Amazon Extends Deal With Grubhub for Prime Members

Amazon Extends Deal With Grubhub for Prime Members
An Amazon worker walks past his Amazon Prime delivery truck in Washington on Feb. 19, 2022. (Stefani Reynolds/AFP via Getty Images)
Katabella Roberts
5/30/2024
Updated:
5/30/2024
0:00
Amazon Prime members in the United States will continue to have Grubhub subscriptions included in their membership on an ongoing basis, the online retail giant announced on May 30.

The move, under which Grubhub’s food delivery service will be added to Amazon’s website and app, comes nearly two years after the e-commerce acquired a minor stake in the food delivery platform, which is owned by Just Eat Takeaway.com.

All Prime members in the United States can use Grubhub’s service to order food from hundreds of thousands of restaurants in all 50 states with Grubhub via Amazon.com and in the Amazon Shopping app, Amazon said in a statement.

Amazon previously granted Prime members a yearlong subscription to the food delivery service, which includes free delivery on orders over $12, lower service fees, 5 percent credit back on pick-up orders, and exclusive offers, according to Amazon.

However, the retailer said on May 30 that it is now making the food-delivery service a permanent fixture of its Prime membership program, which costs $14.99 per month or $139 per year.

Typically, the Grubhub+ subscription service costs $120 on an annual basis, according to its official website.

According to Amazon, since the company first rolled out the Grubhub+ offer in 2022, Prime members have saved “hundreds of millions of dollars” from waived subscription fees and discounts.

The retail giant claims that Prime members who place at least one order a month save an average of $300 per year in delivery fees and promotions with the Grubhub+ offer.

Prime Memberships on the Rise

Amazon had 180 million Prime subscribers in the United States as of March 2024, an increase of roughly 8 percent from the March 2023 quarter, according to estimates from Chicago-based research firm Consumer Intelligence Research Partners.
However, the Jeff Bezos-founded company continues to face stiff competition from rivals such as Walmart and Target, prompting it to explore new ways to expand, including via a failed attempt to start a food delivery service called Amazon Restaurants in the United States.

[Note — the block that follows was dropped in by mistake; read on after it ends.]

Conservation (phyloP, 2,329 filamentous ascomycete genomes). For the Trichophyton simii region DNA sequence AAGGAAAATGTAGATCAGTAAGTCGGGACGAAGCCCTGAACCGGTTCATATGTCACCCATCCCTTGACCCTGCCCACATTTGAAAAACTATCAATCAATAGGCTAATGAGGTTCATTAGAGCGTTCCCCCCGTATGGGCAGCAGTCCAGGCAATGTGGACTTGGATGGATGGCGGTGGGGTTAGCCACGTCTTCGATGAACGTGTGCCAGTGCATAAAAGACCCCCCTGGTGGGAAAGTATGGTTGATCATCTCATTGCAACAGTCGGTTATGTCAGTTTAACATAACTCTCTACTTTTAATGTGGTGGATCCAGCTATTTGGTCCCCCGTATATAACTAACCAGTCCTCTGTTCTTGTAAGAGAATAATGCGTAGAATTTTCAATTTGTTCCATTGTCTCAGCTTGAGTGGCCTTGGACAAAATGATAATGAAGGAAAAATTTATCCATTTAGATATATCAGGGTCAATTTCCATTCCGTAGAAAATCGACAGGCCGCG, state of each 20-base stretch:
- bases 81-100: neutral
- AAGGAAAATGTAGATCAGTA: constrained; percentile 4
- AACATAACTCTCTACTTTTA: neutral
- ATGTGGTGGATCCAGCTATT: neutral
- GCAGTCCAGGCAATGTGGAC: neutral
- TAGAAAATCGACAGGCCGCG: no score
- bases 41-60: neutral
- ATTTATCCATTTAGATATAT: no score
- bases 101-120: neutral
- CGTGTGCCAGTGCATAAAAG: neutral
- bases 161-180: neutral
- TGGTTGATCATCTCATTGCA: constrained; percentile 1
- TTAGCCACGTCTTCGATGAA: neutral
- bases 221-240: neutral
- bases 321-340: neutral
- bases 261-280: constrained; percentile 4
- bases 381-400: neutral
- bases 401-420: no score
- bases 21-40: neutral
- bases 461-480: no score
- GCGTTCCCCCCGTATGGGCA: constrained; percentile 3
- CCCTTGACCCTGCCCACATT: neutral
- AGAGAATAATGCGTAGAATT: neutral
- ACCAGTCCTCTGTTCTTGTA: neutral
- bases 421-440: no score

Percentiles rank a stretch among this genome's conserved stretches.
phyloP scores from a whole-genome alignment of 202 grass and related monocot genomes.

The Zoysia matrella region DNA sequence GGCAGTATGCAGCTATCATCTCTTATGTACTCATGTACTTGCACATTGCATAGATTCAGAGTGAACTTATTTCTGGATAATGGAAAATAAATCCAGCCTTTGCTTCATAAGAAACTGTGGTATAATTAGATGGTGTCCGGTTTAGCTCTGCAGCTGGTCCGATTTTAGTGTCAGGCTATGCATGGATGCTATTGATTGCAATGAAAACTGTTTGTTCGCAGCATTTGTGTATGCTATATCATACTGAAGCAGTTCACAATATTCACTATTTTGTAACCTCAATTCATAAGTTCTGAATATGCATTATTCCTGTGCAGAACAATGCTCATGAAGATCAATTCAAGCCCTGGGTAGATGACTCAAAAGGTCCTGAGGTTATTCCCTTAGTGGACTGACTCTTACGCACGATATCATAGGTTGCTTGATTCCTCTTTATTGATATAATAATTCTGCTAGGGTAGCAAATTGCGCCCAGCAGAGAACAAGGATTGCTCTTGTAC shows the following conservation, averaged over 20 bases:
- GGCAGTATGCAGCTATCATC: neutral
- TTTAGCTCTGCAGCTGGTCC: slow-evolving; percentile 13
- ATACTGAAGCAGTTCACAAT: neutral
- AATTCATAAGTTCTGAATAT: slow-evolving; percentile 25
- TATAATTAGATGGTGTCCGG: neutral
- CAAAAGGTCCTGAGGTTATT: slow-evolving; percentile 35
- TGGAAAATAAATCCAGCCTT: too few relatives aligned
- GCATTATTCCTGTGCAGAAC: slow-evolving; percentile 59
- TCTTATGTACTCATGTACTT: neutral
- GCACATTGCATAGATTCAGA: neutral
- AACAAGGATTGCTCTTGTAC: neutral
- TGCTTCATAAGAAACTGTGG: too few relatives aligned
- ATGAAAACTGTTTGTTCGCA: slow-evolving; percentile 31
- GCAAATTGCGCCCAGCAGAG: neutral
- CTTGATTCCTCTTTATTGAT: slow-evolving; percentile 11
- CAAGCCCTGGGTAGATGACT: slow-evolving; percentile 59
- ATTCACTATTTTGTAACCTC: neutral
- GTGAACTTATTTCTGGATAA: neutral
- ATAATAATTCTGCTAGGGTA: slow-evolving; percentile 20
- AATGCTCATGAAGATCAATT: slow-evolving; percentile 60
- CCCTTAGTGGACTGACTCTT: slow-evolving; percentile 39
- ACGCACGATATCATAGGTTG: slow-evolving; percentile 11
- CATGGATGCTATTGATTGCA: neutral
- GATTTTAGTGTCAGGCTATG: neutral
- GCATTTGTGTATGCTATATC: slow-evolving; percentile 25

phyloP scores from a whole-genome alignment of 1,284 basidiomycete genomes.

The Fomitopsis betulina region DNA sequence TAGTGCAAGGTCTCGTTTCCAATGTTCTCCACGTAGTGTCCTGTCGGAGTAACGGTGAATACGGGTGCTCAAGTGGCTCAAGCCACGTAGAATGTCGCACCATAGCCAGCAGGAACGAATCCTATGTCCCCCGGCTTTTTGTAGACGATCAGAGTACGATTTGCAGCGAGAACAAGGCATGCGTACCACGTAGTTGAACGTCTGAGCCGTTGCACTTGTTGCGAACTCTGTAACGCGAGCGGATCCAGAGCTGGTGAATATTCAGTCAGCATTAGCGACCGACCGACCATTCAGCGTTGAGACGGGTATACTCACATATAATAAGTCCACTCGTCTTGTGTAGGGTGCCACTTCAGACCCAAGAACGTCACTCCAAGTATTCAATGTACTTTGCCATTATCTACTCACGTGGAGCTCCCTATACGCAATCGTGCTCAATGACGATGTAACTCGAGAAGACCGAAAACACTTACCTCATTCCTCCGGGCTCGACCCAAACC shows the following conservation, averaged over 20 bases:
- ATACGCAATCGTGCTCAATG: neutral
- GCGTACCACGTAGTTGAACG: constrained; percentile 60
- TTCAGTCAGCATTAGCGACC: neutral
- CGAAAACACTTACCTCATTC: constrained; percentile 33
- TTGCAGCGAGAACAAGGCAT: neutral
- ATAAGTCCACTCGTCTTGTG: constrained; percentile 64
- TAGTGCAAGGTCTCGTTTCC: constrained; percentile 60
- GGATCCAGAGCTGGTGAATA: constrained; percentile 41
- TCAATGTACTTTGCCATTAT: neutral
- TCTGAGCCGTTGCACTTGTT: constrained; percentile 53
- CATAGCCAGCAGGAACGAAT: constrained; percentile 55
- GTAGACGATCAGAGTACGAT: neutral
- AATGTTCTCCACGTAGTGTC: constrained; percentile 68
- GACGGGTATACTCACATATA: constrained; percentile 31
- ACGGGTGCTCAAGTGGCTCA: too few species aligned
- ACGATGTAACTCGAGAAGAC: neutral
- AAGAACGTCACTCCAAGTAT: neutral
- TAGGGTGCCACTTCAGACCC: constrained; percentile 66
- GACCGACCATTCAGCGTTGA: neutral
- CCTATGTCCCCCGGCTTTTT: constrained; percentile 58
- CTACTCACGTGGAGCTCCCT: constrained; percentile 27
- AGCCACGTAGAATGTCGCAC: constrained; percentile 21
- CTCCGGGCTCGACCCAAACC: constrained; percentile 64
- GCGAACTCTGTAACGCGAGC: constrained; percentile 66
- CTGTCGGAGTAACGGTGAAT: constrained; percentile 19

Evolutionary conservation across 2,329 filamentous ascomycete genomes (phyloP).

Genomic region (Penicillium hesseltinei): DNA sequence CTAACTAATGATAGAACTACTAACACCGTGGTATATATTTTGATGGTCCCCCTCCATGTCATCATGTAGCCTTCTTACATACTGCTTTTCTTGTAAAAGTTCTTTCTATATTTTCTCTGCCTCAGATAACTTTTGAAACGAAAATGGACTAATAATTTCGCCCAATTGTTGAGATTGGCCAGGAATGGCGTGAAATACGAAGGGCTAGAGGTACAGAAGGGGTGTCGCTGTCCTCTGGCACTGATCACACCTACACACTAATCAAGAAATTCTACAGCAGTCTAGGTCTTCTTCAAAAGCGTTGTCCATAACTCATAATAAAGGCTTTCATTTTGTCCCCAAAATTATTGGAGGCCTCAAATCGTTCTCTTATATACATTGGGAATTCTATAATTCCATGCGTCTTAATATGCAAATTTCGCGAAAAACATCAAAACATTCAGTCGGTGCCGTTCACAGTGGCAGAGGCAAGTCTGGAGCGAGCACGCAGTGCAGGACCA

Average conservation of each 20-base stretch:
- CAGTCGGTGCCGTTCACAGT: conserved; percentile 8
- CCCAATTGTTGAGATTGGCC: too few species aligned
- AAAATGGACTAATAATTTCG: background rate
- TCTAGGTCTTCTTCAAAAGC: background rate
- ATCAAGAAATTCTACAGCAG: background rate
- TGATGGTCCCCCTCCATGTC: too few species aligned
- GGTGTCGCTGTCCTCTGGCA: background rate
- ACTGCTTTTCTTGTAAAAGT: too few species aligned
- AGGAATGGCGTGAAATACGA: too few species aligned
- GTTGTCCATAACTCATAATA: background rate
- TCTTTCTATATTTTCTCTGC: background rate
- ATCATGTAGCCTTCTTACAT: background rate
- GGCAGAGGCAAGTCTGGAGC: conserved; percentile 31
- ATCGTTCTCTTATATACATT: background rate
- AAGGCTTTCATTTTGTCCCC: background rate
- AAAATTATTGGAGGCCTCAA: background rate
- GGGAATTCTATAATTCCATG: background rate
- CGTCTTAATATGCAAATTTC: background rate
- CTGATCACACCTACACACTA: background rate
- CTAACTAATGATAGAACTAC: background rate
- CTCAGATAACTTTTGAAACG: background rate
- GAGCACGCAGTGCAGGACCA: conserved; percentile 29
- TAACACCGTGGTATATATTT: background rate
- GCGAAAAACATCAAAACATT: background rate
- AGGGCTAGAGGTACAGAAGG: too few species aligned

Following its failure in 2019, the company acquired a 2 percent stake in Grubhub in July 2022, noting at the time that it could increase its stake to 13 percent, depending on the number of new Prime members who started using Grubhub because of the promotion.
“Whether it’s saving money on your favorite takeout with Grubhub+, exclusive deals on Prime Day, prescription savings with RxPass, entertainment with Prime Video, or free shipping on 300 million items including tens of millions of products available with Same-Day or One-Day Delivery, Prime keeps getting better for members,” Jamil Ghani, vice president of Amazon Prime, said in a statement.
“We know Prime members value savings on food delivery, so we are extending the $0 delivery fees and exclusive savings with Grubhub+ for Prime members, and now, customers can enjoy easy access to Grubhub from the Amazon store and app.”

Amazon Sued Over Prime Memberships

The May 30 announcement also comes after a federal judge on May 28 declined to dismiss a lawsuit filed by the Federal Trade Commission (FTC) accusing Amazon of tricking users into signing up for Prime memberships and forcing them to go through a complex and difficult process to unsubscribe.
U.S. District Judge John Chun in Seattle denied Amazon’s request to dismiss the FTC’s complaint, noting that courts grant motions to dismiss under the reasonable consumer test only in “rare situations” in which the facts alleged in a complaint “compel the conclusion as a matter of law that consumers are not likely to be deceived.”

Amazon has denied the allegations made in the FTC’s lawsuit, branding them “false on the facts and the law.”

“The truth is that customers love Prime, and by design, we make it clear and simple for customers to both sign up for or cancel their Prime membership,” a company spokesperson told The Epoch Times.

“As with all our products and services, we continually listen to customer feedback and look for ways to improve the customer experience, and we look forward to the facts becoming clear as this case plays out.”

Reuters contributed to this report.
Katabella Roberts is a news writer for The Epoch Times, focusing primarily on the United States, world, and business news.